Top salaries call into question BBC’s PSB remit

By | July 19, 2017
BBC Director General Lord Tony Hall - Image by Lopa Patel

The BBC today (19th July 2017) published its annual report which shows that despite increased competition and changes in technology the BBC continues to reach 95% of the UK adults each week. As part of the publication, the BBC has disclosed the amounts paid to staff and talent over £150,000 from the licence fee in the last financial year. The list of top BBC earners reveals that most are white and male.

The total bill for the 96 personalities was £28.7m but the figures in the report reveal large disparities between what men and women are paid. Chris Evans the top-paid is on between £2.2m and £2.25m; Claudia Winkleman was the highest-paid female celebrity, earning between £450,000 and £500,000 last year.

It is the first time since the formation of the BBC in 1922 that the pay of stars earning more than £150,000 has been made public. The BBC has been compelled to reveal the information under the terms of its new Royal Charter.

Tony Hall, BBC Director-General, says: “Of the 43,000 talent contracts with the BBC last year, less than a quarter of one per cent were paid more than £150,000.

We have significantly reduced the total bill spent on paying talent, down again this year by 2.5%. The bill for top talent is down 10% year on year, and down by a quarter over the last five years. The amount we pay the very highest earners has dropped by 40% across the same period. At the same time, there has been significant cost inflation across the industry, so that BBC has made savings in an environment where costs are significantly up.

“The BBC has led the way on transparency - which is unique in the media market - publishing salaries of senior managers earning over £150,000 since 2009, and numbers of talent in pay bands since 2010. It is our aim to pay senior managers less than the market rate, and those at the top of the organisation are paid less than half of what their commercial rivals receive.

"At the moment, of the talent earning over £150,000, two thirds are men and one third are women. We’ve set a clear target for 2020: we want all our lead and presenting roles to be equally divided between men and women. And it’s already having an impact. If you look at those on the list who we have hired or promoted in the last three years, 60% are women and nearly a fifth come from a BAME background."

Transparency on public services

Commenting on the publication of the BBC’s top stars’ salaries, Mark Littlewood, Director General at the Institute of Economic Affairs, said: “The publication of the BBC’s top stars’ salaries is a welcome step towards creating transparency between public services and the taxpayers who fund them – particularly while the licence fee is compulsory. Furthermore, these revelations should help cut down the wasteful spending within the corporation. At the moment the BBC is trying to be all things to all people and licence fee payers are the ones picking up the bill. At least now the public will know what they are getting for their money.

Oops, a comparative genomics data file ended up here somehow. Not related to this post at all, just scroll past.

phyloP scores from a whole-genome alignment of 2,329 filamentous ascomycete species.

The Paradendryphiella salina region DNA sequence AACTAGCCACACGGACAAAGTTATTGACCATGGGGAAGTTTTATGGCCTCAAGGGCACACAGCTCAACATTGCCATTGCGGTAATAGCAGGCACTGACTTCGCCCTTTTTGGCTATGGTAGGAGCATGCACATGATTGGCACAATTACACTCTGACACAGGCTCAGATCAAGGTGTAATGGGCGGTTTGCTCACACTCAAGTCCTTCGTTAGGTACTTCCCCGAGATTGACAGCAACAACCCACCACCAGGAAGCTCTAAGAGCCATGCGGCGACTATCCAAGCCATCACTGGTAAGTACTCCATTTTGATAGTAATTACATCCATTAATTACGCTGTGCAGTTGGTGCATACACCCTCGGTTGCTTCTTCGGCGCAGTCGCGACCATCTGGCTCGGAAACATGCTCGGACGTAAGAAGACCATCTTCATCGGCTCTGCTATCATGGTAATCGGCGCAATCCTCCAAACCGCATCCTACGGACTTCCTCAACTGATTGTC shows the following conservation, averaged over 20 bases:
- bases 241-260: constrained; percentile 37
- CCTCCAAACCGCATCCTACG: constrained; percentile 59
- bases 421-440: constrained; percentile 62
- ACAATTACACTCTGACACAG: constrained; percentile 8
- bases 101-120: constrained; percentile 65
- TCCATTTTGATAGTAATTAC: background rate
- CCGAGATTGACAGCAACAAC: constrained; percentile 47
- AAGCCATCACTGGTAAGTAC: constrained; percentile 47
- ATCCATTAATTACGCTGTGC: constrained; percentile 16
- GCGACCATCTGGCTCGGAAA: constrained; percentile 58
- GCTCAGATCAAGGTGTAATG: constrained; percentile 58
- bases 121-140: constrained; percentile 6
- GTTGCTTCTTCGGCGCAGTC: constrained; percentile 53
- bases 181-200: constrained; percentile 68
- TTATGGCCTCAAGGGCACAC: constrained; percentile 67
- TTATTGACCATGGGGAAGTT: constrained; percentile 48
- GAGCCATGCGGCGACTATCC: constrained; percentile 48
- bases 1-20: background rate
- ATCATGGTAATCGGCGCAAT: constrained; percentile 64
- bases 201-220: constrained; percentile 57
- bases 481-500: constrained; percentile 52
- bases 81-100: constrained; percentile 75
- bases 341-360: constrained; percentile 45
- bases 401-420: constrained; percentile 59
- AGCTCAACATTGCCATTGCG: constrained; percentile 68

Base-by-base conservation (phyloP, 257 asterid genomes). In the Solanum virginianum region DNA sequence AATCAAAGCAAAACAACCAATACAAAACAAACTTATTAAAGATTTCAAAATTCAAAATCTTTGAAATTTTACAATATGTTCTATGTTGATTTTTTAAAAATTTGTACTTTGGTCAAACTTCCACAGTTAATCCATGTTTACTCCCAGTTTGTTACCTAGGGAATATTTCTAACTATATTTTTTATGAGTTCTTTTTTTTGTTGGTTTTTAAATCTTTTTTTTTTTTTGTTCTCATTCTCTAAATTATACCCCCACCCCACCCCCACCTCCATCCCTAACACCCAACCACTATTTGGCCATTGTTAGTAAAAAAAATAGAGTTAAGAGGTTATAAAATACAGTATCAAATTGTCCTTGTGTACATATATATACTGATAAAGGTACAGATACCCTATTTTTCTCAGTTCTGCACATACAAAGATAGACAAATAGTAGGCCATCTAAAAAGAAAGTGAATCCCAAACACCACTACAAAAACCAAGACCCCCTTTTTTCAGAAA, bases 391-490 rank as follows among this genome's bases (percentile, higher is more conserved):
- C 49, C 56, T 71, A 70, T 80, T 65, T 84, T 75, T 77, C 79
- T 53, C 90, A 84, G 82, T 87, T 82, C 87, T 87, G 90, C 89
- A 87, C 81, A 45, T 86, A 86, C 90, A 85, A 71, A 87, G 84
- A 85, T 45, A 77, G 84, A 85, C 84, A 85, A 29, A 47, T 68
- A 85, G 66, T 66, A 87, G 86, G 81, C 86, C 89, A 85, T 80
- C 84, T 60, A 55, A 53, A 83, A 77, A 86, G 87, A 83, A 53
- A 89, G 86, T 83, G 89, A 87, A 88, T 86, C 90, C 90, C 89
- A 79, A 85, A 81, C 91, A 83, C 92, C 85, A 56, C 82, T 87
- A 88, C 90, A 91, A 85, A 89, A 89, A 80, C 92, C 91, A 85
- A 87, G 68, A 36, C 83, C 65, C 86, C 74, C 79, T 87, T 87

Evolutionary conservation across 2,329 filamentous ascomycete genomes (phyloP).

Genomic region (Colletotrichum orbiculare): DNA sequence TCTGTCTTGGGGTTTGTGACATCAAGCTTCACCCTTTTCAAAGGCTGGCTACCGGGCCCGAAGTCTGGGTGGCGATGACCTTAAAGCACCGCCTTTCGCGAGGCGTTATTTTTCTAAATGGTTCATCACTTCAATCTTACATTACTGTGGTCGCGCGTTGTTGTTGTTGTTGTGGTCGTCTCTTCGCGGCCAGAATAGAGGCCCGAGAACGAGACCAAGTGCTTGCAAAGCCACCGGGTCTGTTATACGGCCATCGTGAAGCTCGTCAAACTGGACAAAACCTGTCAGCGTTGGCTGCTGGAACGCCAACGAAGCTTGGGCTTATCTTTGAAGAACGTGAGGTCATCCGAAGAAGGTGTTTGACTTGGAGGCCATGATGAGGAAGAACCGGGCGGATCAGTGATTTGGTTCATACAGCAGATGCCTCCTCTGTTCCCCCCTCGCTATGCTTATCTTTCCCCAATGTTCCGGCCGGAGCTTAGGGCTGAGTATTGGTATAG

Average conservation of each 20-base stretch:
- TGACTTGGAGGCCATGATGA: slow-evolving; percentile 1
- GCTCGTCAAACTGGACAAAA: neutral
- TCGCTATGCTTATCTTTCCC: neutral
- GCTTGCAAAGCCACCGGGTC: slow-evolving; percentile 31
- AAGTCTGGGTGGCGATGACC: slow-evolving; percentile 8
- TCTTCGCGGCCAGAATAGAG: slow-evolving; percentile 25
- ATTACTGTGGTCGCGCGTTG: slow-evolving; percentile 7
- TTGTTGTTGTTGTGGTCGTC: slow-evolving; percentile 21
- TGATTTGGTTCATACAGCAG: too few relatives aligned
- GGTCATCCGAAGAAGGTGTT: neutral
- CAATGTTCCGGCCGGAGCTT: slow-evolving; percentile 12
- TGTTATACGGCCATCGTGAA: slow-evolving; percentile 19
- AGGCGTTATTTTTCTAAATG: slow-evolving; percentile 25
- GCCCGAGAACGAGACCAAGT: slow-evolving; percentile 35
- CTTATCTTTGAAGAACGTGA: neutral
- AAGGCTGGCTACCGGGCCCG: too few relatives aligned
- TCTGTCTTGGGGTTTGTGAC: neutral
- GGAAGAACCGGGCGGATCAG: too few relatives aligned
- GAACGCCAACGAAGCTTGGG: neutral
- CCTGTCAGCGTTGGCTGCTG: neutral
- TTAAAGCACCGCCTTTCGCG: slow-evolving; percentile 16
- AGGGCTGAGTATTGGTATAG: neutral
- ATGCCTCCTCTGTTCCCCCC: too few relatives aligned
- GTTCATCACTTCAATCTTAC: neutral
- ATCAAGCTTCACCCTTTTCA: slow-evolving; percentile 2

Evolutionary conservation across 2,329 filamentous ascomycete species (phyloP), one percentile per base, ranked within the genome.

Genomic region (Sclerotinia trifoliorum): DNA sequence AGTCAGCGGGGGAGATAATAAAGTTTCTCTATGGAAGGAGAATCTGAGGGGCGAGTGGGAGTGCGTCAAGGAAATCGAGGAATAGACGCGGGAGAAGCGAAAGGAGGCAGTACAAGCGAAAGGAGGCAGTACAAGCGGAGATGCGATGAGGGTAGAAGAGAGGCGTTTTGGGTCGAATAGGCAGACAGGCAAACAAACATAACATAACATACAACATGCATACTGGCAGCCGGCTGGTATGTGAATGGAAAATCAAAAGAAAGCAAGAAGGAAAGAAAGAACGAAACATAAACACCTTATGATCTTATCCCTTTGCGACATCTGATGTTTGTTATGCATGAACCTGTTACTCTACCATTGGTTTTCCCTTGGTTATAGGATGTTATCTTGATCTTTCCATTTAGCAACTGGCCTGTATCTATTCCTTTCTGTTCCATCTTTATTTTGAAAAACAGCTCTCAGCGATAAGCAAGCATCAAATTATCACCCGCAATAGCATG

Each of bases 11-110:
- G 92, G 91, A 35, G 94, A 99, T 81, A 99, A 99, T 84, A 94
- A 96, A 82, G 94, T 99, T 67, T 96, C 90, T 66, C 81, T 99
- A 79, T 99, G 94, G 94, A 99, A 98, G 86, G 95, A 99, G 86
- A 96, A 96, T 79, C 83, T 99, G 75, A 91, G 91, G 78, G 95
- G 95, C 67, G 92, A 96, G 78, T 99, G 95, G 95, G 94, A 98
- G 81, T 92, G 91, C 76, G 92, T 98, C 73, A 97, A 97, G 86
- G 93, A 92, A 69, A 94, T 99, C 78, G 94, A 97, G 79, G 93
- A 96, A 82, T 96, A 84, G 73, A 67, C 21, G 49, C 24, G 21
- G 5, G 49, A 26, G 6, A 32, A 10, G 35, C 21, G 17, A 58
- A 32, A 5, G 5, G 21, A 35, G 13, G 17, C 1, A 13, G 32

“Some have called the publishing of pay potentially ‘damaging’ for the BBC; on the contrary, it should be a wake-up call. Strictly speaking, as a public service broadcaster the BBC should only be providing content that other broadcasters are not providing.

“If the BBC is indeed paying ‘market rates’ to celebrity presenters by dishing out salaries in the realms of £1 or £2 million a year, then it should also be competing in the market with other broadcasters in every other respect. No comedy or cooking show should be protected from market evaluation because it has the taxpayer to fall back on.

“Let’s be hopeful that this transparency will trigger more sensible management of funds and efficient use of licence fee payers’ money.”

Click here to download a copy of the BBC Annual Report 2016 - 17

Click here to download a copy of the BBC Annual Report 2016 - 17 Annex on Pay Disclosures

Click here to download a copy of the BBC Equality Information Report 2017

About the BBC Charter Review 2016

The Royal Charter forms the constitutional basis of the BBC and its last Charter expired at the end of 2016. Following evidence gathering, which included a public consultation, 16 focus groups, 12 in-depth interviews, two independent reports, and engagement with 300 stakeholders, the Government published a white paper detailing its proposals for the BBC. The BBC Charter has since been renewed until the end of 31st December 2027. Among the new proposals accepted by the BBC were the formation of a new unitary board (in place of the BBC Trust); regulation by Ofcom and the publication of executives and presenters earning over £150,000.

Click here to download a copy of white paper: A BBC for the future: a broadcaster of distinction